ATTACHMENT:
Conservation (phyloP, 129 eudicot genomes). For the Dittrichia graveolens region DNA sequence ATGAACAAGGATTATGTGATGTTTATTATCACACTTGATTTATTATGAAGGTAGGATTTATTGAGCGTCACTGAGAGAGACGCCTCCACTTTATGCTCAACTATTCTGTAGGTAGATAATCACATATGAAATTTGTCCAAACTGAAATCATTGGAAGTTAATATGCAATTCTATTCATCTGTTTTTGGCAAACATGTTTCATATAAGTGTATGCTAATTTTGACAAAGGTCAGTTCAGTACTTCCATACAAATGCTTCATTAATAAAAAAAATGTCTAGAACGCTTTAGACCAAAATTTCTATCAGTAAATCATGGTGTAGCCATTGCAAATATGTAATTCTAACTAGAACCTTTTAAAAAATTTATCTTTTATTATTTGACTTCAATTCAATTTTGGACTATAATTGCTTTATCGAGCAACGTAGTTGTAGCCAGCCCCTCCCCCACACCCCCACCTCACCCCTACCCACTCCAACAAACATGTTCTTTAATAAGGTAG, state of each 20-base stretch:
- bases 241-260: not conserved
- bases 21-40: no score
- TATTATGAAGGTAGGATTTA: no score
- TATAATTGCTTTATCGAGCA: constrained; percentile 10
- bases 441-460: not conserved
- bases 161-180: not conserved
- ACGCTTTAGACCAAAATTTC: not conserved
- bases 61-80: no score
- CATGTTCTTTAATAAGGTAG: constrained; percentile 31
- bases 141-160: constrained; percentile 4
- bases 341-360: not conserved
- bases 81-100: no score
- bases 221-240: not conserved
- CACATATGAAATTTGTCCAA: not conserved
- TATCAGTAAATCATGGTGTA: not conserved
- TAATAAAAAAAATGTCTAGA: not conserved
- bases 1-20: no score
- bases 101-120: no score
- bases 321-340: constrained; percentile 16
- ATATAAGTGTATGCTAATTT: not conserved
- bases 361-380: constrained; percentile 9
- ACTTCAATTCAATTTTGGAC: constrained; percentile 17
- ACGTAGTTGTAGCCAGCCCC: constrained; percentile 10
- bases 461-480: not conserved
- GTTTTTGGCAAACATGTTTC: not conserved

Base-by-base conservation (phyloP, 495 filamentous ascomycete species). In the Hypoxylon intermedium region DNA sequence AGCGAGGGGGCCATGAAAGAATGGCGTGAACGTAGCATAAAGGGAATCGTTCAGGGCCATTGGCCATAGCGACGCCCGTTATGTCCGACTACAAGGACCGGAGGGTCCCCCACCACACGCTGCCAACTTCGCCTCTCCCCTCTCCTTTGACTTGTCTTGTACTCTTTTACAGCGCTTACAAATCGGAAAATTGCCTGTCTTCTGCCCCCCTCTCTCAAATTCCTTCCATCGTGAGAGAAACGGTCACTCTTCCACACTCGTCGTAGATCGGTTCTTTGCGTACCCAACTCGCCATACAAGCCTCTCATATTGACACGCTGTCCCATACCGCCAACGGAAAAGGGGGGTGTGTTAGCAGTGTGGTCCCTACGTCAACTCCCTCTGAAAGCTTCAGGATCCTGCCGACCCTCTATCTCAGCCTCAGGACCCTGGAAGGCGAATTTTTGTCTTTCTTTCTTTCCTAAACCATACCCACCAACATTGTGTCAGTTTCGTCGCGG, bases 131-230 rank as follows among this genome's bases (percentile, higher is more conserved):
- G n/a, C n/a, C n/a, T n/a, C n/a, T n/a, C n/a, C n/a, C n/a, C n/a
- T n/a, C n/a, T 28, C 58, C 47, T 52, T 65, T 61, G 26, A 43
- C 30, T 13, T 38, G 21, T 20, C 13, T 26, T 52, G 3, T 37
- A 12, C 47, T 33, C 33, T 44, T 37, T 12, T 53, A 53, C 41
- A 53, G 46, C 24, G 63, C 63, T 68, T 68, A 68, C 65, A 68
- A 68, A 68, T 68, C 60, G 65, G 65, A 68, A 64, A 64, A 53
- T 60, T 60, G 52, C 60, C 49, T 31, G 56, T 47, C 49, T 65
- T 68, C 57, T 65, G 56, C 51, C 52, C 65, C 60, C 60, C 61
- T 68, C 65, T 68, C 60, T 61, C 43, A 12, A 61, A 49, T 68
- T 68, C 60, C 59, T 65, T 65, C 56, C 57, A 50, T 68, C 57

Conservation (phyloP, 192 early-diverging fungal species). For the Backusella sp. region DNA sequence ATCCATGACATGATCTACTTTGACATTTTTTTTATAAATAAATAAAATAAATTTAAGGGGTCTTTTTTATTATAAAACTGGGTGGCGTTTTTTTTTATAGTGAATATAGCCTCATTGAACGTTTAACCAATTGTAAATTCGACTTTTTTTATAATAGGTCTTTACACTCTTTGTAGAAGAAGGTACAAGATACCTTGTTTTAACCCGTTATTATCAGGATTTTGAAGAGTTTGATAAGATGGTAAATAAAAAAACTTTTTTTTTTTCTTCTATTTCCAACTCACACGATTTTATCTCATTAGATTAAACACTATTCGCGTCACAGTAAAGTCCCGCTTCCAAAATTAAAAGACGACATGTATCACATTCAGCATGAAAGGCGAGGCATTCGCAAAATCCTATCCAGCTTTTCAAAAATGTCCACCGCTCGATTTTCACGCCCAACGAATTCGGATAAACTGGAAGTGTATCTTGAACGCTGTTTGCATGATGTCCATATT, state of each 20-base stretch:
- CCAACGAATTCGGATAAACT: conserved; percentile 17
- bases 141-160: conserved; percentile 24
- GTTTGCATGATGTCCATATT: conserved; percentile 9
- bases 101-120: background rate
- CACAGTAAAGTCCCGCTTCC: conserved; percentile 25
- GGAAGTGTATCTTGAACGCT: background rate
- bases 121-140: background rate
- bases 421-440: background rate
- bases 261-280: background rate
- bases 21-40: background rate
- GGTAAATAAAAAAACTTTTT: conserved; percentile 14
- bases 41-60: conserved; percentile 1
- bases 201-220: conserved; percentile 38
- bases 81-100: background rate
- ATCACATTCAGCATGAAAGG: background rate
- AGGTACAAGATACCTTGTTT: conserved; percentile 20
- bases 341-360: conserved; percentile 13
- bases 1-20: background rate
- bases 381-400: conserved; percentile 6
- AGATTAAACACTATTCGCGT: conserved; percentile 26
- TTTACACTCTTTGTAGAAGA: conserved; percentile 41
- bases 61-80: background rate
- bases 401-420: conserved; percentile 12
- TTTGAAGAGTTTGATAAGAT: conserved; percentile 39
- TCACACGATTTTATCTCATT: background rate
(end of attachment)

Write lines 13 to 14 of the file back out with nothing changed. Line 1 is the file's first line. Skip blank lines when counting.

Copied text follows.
- bases 81-100: no score
- bases 221-240: not conserved